contracts were conversions of evaluation customers, while 75% closed without an evaluation. This is a positive sign that we will continue to convert our evaluation installed base until exhausted and close an even larger population of future customers largely without the use of an upfront evaluation process. Our continued commercial progress supports our belief that the changes we made to our commercial strategy in 2018, including a more clinically driven sales process, an increased focus on outcomes data and the introduction of our reagent rental program will continue to deliver durable placement growth in 2019 and beyond. In EMEA, adoption continued at a steady pace with 18 net new instruments contracted.

These new contracts spanned four European countries and included a large multi-instrument sale in the Middle East. In April, we featured prominently at the European Congress of Clinical Microbiology and Infectious Diseases or ECCMID, our largest global annual meeting. Customers and members of our Scientific Affairs team led presentations of 13 papers, posters and symposia. The results, all positive, were broad-based across reductions in length of stay, cost savings and, most importantly, improved patient outcomes.

One of the most notable studies was presented by Peninsula Regional Medical Center, which demonstrated a two-day length of stay reduction and lower readmission rates. With Arkansas' Q3 2018 readout of the three-day length of stay savings, we now have an academic and a community hospital with statistically significant reductions in length of stay. You will recall that length of stay is among the most important return on investment considerations for hospital administrators as it represents an opportunity to reduce nonreimbursed costs, while also freeing up beds more quickly for the next reimbursed patients. Thereby increasing the velocity of revenues.

Looking just at cost savings, a one-day length of stay is worth approximately $2,000. Accordingly, this two to three-day length of stay savings equates to $4,000 to $6,000 in cost savings per test or a 20 to 30 times return on each and every kit purchased. Clinical evidence in the form of patient outcomes data continues to be an important driver of our ability to rapidly increase market penetration. In addition to the positive data presented at ECCMID, we plan to add numerous new sources of clinical evidence, including data readouts from three prospective randomized control studies.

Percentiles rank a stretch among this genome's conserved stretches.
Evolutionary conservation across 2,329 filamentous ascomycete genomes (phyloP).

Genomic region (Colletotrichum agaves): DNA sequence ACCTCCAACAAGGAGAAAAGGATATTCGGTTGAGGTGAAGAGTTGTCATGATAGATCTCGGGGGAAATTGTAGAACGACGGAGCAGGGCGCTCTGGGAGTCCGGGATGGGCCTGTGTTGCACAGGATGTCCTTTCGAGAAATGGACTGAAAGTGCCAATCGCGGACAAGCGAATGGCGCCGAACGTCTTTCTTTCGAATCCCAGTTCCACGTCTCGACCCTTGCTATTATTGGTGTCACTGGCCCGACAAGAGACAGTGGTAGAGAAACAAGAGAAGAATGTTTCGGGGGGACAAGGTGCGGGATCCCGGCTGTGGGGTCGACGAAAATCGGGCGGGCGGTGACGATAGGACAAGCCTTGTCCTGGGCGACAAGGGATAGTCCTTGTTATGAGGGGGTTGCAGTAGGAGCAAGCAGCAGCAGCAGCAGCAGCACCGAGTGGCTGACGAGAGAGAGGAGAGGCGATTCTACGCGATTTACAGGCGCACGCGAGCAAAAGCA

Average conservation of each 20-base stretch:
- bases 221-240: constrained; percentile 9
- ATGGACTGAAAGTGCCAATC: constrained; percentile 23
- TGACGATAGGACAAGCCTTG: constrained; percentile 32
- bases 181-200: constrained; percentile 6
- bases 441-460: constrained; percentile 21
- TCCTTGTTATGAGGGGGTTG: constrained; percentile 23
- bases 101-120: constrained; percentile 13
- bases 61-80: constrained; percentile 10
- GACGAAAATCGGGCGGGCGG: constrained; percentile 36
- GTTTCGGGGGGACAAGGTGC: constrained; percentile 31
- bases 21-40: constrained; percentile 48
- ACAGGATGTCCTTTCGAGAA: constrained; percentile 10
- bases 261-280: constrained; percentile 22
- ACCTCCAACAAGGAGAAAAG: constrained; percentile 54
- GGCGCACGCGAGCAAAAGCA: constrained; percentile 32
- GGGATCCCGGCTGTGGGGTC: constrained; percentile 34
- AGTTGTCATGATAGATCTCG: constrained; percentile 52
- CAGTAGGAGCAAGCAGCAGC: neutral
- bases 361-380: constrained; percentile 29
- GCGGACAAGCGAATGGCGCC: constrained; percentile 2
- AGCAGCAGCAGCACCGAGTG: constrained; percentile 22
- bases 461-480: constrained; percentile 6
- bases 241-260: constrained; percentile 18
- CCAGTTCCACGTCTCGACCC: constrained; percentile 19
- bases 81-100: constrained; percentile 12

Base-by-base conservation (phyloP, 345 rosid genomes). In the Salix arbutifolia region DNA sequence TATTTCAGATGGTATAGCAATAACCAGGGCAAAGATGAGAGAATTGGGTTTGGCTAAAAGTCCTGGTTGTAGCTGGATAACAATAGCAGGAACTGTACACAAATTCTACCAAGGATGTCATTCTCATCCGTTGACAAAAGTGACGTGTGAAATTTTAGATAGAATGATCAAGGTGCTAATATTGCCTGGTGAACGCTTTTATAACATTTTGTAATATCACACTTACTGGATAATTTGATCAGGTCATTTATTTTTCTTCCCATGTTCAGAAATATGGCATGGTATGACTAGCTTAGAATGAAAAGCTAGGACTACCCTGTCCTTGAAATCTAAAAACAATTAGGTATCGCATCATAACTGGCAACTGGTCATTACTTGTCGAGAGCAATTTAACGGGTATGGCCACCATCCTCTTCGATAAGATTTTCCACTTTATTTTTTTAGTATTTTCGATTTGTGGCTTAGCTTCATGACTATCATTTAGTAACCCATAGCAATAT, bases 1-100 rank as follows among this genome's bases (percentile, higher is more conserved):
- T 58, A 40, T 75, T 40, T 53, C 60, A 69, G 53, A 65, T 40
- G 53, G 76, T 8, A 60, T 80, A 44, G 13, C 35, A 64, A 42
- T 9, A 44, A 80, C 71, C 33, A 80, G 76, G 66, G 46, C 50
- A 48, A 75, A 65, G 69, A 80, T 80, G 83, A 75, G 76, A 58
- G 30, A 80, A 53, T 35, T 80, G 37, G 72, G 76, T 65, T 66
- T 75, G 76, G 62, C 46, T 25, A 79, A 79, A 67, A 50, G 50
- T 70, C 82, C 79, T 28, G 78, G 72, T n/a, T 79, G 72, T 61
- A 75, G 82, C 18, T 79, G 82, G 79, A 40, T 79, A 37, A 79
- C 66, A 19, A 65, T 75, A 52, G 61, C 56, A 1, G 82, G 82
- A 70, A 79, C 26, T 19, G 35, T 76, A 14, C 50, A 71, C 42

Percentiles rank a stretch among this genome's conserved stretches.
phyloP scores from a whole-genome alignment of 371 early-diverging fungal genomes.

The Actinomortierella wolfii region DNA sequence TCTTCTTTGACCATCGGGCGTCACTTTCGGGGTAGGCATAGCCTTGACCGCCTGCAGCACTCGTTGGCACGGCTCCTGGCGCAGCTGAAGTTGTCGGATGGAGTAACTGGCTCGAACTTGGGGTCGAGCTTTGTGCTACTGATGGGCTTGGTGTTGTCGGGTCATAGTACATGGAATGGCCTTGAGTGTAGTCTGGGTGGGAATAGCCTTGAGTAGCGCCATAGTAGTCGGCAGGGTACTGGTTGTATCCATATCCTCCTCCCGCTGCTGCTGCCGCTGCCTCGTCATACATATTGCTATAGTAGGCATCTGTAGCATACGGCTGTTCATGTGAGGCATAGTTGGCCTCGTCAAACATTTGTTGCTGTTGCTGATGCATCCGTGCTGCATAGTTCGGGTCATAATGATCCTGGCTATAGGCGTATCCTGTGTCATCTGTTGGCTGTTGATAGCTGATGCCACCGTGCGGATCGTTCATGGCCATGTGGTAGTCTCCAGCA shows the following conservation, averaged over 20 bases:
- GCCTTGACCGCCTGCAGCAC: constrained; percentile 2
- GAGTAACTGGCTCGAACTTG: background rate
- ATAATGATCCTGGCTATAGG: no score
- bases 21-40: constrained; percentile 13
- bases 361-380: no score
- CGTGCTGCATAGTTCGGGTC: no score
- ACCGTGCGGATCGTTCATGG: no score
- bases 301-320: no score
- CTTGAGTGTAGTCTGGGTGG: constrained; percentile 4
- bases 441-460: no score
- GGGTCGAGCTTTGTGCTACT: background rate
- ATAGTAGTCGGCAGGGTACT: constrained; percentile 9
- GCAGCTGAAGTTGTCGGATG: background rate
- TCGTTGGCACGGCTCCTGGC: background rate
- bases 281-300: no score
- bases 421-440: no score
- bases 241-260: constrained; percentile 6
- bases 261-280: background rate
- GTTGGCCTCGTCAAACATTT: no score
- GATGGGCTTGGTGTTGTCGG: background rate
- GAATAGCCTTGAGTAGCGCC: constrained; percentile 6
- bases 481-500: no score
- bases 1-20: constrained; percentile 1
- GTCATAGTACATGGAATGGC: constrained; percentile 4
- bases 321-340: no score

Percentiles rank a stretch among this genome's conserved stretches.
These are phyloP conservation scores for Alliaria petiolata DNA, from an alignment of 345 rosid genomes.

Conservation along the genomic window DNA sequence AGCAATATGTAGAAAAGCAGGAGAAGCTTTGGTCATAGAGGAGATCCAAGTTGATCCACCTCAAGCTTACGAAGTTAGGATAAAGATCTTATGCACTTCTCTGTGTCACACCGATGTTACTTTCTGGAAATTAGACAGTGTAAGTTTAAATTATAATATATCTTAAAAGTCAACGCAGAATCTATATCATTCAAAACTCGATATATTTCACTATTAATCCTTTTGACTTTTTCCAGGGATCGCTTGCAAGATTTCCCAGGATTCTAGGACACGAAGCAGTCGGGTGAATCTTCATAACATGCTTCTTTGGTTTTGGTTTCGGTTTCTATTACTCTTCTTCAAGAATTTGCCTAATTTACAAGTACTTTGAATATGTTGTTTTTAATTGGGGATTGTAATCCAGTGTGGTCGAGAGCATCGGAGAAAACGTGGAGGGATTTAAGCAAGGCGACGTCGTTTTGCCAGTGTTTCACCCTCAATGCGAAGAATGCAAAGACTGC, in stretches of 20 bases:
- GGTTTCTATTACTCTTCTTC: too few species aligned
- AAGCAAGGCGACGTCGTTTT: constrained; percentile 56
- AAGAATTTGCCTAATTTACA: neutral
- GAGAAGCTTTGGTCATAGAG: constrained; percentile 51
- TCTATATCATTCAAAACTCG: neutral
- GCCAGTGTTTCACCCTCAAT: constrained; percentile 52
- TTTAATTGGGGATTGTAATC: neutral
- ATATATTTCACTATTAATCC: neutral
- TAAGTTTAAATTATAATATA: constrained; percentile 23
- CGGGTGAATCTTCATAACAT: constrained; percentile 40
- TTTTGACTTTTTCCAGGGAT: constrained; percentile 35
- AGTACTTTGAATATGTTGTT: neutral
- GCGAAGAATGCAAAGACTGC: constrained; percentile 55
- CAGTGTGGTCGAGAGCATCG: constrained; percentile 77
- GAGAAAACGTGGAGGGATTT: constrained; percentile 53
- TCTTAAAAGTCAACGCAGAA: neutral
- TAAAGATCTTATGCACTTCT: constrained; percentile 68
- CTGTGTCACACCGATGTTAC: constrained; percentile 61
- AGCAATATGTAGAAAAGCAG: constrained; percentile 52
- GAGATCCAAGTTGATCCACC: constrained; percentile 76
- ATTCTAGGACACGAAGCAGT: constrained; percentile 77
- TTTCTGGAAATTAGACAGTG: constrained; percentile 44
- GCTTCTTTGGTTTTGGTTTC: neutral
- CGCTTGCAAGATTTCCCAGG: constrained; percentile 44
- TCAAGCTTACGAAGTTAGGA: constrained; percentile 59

The first of these key studies to read out will be the Mayo-UCLA ARLG study. This study included over 500 patients and evaluated time to first antibiotic intervention for patients with gram-negative bacteremia in addition to various secondary endpoints. Time to antibiotic intervention is a foundational outcome, which, if positive, would indicate that Pheno results lead to significantly faster optimization of therapy. In comparison, a study conducted by the same ARLG team on BioFire was not able to demonstrate that results were actionable for this critical patient population.

We have just been notified that this independent study's results were submitted for presentation at IDWeek in October. The two additional randomized control studies are specifically powered to evaluate length of stay and economic outcomes for emergency department patients with differential economic outcomes of rapid AST versus rapid ID interventions. These studies remain on track to read out near year end. Based on the fact that we achieved Q1 placements consistent with our expectations, along with the tailwind we anticipate from new outcomes data releases, we are reiterating our target of contracting between 300 and 400 new instruments this year.